Prepare for storm season

Every year we write editorials about being prepared for tropical storms. June 1 through Nov. 30 is officially hurricane season in the Central Pacific.

On May 24, the National Oceanic and Atmospheric Administration announced that its forecast for this year is for an 80 percent chance of a normal or above-normal number of tropical cyclones this season.

Because of the possibility of a slight El Nino effect this year, NOAA said in a press release there is a 70 percent chance of five to eight tropical cyclones that include tropical depressions, tropical storms and hurricanes. A normal year would have four to five.

The Hawaiian Islands lie in an area of the world where tropical cyclones are bred in warm ocean waters. The topography of the islands — sharp-sided mountains and deep valleys — can intensify heavy winds.

Families should have a hurricane plan with all needed supplies on hand for at least five days. Have plenty of bottled water — flashlights and a hand-cranked radio should also be available. Have extra batteries for the flashlights. Don’t forget toiletries. Have a first-aid kit.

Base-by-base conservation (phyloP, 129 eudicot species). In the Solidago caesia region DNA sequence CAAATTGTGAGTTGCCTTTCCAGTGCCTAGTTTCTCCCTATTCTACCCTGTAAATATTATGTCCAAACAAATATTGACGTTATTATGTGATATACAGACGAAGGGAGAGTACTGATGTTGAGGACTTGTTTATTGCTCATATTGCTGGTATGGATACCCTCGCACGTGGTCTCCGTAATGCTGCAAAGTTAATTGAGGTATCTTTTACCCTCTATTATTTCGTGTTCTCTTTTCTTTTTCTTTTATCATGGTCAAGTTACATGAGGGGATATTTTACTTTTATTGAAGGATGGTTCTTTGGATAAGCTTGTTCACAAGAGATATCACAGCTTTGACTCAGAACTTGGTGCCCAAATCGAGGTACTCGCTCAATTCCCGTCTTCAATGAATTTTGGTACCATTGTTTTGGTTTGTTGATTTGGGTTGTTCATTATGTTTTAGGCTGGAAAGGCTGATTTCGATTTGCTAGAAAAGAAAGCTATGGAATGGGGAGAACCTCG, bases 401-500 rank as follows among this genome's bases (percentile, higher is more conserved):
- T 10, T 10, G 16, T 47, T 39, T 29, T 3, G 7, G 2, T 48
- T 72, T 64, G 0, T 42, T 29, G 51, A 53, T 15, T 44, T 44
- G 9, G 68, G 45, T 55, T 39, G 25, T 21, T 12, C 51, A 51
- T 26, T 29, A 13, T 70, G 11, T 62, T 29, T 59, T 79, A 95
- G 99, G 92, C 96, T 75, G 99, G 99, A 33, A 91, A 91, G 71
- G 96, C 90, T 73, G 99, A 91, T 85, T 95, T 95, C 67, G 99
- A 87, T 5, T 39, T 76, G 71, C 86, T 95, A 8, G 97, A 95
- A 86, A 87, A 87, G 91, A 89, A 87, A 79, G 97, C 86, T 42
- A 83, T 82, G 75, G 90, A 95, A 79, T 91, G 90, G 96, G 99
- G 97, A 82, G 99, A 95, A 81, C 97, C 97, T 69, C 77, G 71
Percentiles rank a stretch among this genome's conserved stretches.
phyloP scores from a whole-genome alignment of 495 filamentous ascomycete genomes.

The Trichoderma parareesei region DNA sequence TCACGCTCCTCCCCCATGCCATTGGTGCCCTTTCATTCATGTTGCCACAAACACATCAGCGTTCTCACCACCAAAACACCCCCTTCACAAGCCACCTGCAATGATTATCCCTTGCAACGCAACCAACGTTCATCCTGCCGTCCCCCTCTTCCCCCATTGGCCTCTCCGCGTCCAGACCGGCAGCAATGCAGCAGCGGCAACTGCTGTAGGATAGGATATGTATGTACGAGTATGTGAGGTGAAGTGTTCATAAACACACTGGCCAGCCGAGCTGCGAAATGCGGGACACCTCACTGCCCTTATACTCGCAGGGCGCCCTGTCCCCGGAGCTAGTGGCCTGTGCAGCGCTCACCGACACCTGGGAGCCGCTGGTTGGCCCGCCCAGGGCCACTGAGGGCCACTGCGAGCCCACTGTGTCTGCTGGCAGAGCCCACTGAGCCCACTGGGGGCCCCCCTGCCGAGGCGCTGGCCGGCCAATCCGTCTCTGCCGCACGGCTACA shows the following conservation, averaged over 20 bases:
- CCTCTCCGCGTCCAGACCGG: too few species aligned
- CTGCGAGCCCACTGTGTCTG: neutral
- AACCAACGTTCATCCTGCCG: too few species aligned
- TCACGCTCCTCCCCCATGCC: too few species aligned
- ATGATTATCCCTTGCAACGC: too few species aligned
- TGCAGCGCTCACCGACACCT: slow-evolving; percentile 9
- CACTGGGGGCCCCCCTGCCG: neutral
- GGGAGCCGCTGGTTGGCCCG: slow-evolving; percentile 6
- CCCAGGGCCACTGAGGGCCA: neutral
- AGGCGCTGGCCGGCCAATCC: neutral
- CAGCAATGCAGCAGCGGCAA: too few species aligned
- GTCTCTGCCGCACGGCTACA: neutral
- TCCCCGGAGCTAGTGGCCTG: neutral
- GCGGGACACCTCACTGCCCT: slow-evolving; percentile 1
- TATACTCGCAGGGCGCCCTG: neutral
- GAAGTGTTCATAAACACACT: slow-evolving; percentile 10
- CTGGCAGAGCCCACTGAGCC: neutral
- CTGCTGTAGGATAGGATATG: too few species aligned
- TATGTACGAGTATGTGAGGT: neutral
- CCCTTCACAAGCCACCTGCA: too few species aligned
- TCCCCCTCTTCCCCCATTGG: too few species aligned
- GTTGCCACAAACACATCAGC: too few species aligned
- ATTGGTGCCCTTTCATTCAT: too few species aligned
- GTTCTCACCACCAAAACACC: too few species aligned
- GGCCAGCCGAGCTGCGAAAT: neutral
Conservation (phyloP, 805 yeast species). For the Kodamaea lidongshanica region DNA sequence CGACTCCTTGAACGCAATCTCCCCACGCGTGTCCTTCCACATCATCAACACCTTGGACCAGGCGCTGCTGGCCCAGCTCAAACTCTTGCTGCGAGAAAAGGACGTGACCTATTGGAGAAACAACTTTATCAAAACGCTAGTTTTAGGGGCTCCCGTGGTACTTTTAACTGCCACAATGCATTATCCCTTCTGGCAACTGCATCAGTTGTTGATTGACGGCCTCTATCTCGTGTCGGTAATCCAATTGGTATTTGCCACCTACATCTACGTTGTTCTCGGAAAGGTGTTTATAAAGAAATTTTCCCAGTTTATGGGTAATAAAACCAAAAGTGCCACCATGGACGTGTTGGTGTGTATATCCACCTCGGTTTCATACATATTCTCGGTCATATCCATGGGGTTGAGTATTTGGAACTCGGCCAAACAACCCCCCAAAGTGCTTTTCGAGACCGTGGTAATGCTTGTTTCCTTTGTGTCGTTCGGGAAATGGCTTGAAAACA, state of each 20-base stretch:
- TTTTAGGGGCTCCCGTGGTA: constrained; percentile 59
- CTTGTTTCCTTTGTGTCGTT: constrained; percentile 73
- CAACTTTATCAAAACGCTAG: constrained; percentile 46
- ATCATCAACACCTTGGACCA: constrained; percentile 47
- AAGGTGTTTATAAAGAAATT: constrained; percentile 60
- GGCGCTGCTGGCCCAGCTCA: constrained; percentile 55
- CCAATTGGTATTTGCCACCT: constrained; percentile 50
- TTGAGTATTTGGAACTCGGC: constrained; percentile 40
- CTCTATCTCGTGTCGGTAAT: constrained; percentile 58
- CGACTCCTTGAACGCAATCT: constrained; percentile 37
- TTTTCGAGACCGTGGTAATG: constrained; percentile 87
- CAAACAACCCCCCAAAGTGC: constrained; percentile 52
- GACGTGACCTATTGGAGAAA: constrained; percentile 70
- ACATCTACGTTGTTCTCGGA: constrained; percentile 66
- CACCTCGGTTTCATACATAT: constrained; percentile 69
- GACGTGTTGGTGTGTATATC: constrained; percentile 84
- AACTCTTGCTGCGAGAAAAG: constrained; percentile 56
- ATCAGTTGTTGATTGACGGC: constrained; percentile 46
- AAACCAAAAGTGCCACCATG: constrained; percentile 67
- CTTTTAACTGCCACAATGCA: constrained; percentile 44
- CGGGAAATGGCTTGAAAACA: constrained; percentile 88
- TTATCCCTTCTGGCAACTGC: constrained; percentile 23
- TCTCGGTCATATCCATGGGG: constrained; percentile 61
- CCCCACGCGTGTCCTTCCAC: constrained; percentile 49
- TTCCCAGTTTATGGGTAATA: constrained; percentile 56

Bring in a generous store of nonperishable foods — canned goods, peanut butter, soups, crackers. Just about anything that doesn’t require refrigeration is a good food to include in your disaster kit.

The Red Cross suggests that because of our isolation, we should have supplies on hand that will take care of our families for 14 days.

Experts also recommend anyone living below 25-feet elevation — a majority of Maui’s population — should be ready to evacuate.

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• Editorials reflect the opinion of the publisher.